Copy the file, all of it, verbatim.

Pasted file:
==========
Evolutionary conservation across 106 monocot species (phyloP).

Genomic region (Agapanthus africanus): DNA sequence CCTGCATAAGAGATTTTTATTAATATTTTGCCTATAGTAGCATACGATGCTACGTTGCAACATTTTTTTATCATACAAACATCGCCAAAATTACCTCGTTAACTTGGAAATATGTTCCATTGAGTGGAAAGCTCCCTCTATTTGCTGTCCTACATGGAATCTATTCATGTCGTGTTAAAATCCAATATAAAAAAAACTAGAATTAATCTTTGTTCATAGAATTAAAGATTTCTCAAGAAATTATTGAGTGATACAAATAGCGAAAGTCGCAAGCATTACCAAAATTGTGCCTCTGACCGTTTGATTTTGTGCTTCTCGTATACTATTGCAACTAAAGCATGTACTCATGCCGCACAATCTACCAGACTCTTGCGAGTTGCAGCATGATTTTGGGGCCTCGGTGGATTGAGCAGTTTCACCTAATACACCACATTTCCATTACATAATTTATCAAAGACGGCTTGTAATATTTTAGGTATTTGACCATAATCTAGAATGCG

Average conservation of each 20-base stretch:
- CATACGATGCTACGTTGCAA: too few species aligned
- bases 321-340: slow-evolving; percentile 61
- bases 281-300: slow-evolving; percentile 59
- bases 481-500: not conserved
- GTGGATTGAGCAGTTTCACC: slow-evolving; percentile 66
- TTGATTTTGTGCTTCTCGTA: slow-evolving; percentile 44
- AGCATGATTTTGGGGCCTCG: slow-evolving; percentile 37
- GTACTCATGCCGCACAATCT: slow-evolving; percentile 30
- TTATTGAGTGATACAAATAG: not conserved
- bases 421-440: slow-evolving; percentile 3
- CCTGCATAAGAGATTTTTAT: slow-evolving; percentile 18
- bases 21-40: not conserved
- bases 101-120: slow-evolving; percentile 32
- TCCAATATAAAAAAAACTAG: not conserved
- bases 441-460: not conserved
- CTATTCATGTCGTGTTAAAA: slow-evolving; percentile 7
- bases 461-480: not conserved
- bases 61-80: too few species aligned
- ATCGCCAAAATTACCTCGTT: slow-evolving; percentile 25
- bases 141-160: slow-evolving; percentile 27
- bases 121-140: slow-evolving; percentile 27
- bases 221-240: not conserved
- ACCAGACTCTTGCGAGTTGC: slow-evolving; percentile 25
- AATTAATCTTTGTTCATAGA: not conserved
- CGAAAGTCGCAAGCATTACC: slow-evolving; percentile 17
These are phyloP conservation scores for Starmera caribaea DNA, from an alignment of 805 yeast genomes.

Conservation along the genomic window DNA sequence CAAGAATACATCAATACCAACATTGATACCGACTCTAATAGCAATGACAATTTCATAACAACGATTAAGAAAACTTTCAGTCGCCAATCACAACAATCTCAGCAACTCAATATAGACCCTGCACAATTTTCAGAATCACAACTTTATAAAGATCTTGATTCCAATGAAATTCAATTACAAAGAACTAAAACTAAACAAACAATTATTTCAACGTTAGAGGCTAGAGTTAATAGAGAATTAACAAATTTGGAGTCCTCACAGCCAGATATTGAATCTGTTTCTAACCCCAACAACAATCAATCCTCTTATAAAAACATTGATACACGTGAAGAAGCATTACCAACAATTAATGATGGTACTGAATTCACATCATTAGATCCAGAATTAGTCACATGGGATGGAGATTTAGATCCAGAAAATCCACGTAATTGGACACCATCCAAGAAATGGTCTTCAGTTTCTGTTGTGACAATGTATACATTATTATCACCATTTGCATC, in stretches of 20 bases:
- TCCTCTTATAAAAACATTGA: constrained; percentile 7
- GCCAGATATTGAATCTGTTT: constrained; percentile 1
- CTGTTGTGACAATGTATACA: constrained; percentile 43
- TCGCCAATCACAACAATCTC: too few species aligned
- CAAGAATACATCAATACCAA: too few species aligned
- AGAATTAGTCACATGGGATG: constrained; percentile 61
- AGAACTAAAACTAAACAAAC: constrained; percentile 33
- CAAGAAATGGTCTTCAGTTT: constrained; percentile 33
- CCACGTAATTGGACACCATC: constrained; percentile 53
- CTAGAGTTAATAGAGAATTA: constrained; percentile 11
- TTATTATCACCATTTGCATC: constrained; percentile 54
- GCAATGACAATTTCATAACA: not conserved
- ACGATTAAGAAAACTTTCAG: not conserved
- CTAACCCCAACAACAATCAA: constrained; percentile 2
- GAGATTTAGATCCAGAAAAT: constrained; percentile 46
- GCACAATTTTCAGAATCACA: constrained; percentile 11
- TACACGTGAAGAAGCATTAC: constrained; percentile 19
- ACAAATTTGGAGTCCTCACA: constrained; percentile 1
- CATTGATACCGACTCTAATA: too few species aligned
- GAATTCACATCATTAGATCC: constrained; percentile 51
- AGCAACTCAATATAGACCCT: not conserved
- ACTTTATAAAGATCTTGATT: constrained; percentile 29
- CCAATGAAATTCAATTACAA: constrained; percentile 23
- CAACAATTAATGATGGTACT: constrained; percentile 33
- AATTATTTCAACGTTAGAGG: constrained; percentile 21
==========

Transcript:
Evolutionary conservation across 106 monocot species (phyloP).

Genomic region (Agapanthus africanus): DNA sequence CCTGCATAAGAGATTTTTATTAATATTTTGCCTATAGTAGCATACGATGCTACGTTGCAACATTTTTTTATCATACAAACATCGCCAAAATTACCTCGTTAACTTGGAAATATGTTCCATTGAGTGGAAAGCTCCCTCTATTTGCTGTCCTACATGGAATCTATTCATGTCGTGTTAAAATCCAATATAAAAAAAACTAGAATTAATCTTTGTTCATAGAATTAAAGATTTCTCAAGAAATTATTGAGTGATACAAATAGCGAAAGTCGCAAGCATTACCAAAATTGTGCCTCTGACCGTTTGATTTTGTGCTTCTCGTATACTATTGCAACTAAAGCATGTACTCATGCCGCACAATCTACCAGACTCTTGCGAGTTGCAGCATGATTTTGGGGCCTCGGTGGATTGAGCAGTTTCACCTAATACACCACATTTCCATTACATAATTTATCAAAGACGGCTTGTAATATTTTAGGTATTTGACCATAATCTAGAATGCG

Average conservation of each 20-base stretch:
- CATACGATGCTACGTTGCAA: too few species aligned
- bases 321-340: slow-evolving; percentile 61
- bases 281-300: slow-evolving; percentile 59
- bases 481-500: not conserved
- GTGGATTGAGCAGTTTCACC: slow-evolving; percentile 66
- TTGATTTTGTGCTTCTCGTA: slow-evolving; percentile 44
- AGCATGATTTTGGGGCCTCG: slow-evolving; percentile 37
- GTACTCATGCCGCACAATCT: slow-evolving; percentile 30
- TTATTGAGTGATACAAATAG: not conserved
- bases 421-440: slow-evolving; percentile 3
- CCTGCATAAGAGATTTTTAT: slow-evolving; percentile 18
- bases 21-40: not conserved
- bases 101-120: slow-evolving; percentile 32
- TCCAATATAAAAAAAACTAG: not conserved
- bases 441-460: not conserved
- CTATTCATGTCGTGTTAAAA: slow-evolving; percentile 7
- bases 461-480: not conserved
- bases 61-80: too few species aligned
- ATCGCCAAAATTACCTCGTT: slow-evolving; percentile 25
- bases 141-160: slow-evolving; percentile 27
- bases 121-140: slow-evolving; percentile 27
- bases 221-240: not conserved
- ACCAGACTCTTGCGAGTTGC: slow-evolving; percentile 25
- AATTAATCTTTGTTCATAGA: not conserved
- CGAAAGTCGCAAGCATTACC: slow-evolving; percentile 17
These are phyloP conservation scores for Starmera caribaea DNA, from an alignment of 805 yeast genomes.

Conservation along the genomic window DNA sequence CAAGAATACATCAATACCAACATTGATACCGACTCTAATAGCAATGACAATTTCATAACAACGATTAAGAAAACTTTCAGTCGCCAATCACAACAATCTCAGCAACTCAATATAGACCCTGCACAATTTTCAGAATCACAACTTTATAAAGATCTTGATTCCAATGAAATTCAATTACAAAGAACTAAAACTAAACAAACAATTATTTCAACGTTAGAGGCTAGAGTTAATAGAGAATTAACAAATTTGGAGTCCTCACAGCCAGATATTGAATCTGTTTCTAACCCCAACAACAATCAATCCTCTTATAAAAACATTGATACACGTGAAGAAGCATTACCAACAATTAATGATGGTACTGAATTCACATCATTAGATCCAGAATTAGTCACATGGGATGGAGATTTAGATCCAGAAAATCCACGTAATTGGACACCATCCAAGAAATGGTCTTCAGTTTCTGTTGTGACAATGTATACATTATTATCACCATTTGCATC, in stretches of 20 bases:
- TCCTCTTATAAAAACATTGA: constrained; percentile 7
- GCCAGATATTGAATCTGTTT: constrained; percentile 1
- CTGTTGTGACAATGTATACA: constrained; percentile 43
- TCGCCAATCACAACAATCTC: too few species aligned
- CAAGAATACATCAATACCAA: too few species aligned
- AGAATTAGTCACATGGGATG: constrained; percentile 61
- AGAACTAAAACTAAACAAAC: constrained; percentile 33
- CAAGAAATGGTCTTCAGTTT: constrained; percentile 33
- CCACGTAATTGGACACCATC: constrained; percentile 53
- CTAGAGTTAATAGAGAATTA: constrained; percentile 11
- TTATTATCACCATTTGCATC: constrained; percentile 54
- GCAATGACAATTTCATAACA: not conserved
- ACGATTAAGAAAACTTTCAG: not conserved
- CTAACCCCAACAACAATCAA: constrained; percentile 2
- GAGATTTAGATCCAGAAAAT: constrained; percentile 46
- GCACAATTTTCAGAATCACA: constrained; percentile 11
- TACACGTGAAGAAGCATTAC: constrained; percentile 19
- ACAAATTTGGAGTCCTCACA: constrained; percentile 1
- CATTGATACCGACTCTAATA: too few species aligned
- GAATTCACATCATTAGATCC: constrained; percentile 51
- AGCAACTCAATATAGACCCT: not conserved
- ACTTTATAAAGATCTTGATT: constrained; percentile 29
- CCAATGAAATTCAATTACAA: constrained; percentile 23
- CAACAATTAATGATGGTACT: constrained; percentile 33
- AATTATTTCAACGTTAGAGG: constrained; percentile 21